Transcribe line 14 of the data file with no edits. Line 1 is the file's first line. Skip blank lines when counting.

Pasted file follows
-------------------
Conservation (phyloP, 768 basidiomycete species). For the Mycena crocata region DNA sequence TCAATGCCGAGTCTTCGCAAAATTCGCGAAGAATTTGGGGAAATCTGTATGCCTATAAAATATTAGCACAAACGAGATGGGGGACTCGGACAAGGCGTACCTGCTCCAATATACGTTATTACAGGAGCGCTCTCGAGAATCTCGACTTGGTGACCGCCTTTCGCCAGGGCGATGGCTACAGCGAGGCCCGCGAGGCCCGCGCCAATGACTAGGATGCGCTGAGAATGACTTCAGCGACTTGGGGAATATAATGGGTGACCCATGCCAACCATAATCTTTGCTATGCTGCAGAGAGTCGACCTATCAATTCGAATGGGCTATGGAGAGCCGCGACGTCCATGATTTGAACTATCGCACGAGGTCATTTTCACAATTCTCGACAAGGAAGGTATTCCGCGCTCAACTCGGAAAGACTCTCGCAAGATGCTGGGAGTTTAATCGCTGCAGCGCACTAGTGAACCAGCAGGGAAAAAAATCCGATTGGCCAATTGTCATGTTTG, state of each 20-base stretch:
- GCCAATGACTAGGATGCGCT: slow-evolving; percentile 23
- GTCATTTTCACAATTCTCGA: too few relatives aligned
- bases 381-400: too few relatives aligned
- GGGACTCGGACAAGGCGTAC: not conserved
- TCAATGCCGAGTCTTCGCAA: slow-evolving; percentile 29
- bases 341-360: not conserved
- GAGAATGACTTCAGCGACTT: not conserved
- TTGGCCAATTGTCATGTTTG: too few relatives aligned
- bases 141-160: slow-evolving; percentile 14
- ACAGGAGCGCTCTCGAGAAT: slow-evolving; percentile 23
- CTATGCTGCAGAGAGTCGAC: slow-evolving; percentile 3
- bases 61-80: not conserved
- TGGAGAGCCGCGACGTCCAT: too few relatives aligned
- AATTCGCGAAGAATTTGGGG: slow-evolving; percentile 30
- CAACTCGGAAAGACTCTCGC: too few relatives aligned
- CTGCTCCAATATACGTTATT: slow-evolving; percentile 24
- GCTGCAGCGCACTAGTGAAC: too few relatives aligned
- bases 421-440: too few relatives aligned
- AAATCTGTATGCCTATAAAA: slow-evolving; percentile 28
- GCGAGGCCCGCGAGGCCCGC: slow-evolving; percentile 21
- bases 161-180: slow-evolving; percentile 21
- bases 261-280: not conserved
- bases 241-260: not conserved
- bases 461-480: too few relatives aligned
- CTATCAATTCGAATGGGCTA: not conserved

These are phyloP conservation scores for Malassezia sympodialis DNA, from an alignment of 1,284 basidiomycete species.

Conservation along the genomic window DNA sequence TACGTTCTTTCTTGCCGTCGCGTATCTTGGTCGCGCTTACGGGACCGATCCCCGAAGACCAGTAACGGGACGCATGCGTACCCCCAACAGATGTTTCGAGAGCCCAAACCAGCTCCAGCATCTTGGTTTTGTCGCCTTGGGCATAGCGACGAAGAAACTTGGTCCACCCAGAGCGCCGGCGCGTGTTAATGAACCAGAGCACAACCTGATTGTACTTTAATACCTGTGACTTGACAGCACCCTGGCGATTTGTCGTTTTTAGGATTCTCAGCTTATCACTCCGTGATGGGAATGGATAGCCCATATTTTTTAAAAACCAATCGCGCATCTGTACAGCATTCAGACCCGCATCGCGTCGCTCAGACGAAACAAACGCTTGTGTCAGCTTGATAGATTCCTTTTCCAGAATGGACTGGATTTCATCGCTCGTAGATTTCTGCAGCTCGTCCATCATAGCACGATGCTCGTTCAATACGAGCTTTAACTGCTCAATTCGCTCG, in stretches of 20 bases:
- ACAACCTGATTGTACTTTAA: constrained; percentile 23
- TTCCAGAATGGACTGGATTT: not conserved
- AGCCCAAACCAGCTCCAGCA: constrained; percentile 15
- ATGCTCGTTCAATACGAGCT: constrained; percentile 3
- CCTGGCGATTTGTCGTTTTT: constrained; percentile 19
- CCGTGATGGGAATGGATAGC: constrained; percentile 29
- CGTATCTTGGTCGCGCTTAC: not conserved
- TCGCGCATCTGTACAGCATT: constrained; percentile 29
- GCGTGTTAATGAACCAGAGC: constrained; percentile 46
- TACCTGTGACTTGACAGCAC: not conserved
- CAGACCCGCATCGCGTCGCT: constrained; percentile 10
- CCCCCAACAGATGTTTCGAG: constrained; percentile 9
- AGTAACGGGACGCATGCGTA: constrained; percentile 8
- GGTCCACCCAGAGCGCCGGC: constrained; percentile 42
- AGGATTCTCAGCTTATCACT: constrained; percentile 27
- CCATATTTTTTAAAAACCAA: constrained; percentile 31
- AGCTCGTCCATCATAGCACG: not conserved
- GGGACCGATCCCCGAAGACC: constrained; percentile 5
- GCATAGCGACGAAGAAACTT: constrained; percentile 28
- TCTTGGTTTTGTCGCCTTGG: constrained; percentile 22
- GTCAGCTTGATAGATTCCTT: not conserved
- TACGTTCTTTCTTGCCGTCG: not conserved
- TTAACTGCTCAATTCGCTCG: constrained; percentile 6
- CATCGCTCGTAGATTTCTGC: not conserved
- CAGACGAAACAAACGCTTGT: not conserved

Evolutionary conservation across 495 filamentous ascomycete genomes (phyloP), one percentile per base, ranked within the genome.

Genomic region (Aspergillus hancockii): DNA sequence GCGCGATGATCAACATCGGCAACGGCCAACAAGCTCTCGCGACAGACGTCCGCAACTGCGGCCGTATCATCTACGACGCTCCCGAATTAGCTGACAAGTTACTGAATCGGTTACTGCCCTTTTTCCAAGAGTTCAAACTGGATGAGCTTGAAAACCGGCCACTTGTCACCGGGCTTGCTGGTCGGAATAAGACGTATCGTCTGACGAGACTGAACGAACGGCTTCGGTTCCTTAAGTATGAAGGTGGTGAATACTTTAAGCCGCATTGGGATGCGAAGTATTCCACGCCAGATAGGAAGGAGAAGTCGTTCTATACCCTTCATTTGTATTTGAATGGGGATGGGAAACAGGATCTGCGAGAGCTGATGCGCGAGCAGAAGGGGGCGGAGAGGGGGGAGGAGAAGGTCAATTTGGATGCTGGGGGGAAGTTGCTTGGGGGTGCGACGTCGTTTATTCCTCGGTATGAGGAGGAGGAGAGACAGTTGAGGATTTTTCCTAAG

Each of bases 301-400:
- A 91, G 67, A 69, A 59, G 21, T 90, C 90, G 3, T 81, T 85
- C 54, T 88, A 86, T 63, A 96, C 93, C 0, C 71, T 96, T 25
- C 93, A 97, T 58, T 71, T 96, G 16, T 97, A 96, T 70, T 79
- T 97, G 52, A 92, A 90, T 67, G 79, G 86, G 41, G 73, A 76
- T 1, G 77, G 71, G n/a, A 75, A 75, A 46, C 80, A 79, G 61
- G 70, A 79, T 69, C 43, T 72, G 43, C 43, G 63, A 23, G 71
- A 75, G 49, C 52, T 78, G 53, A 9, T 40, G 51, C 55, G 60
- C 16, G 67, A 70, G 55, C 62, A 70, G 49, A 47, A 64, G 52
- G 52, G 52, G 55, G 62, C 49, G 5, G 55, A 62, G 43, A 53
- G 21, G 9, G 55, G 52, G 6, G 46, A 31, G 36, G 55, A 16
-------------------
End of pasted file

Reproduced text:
- TGGAGAGCCGCGACGTCCAT: too few relatives aligned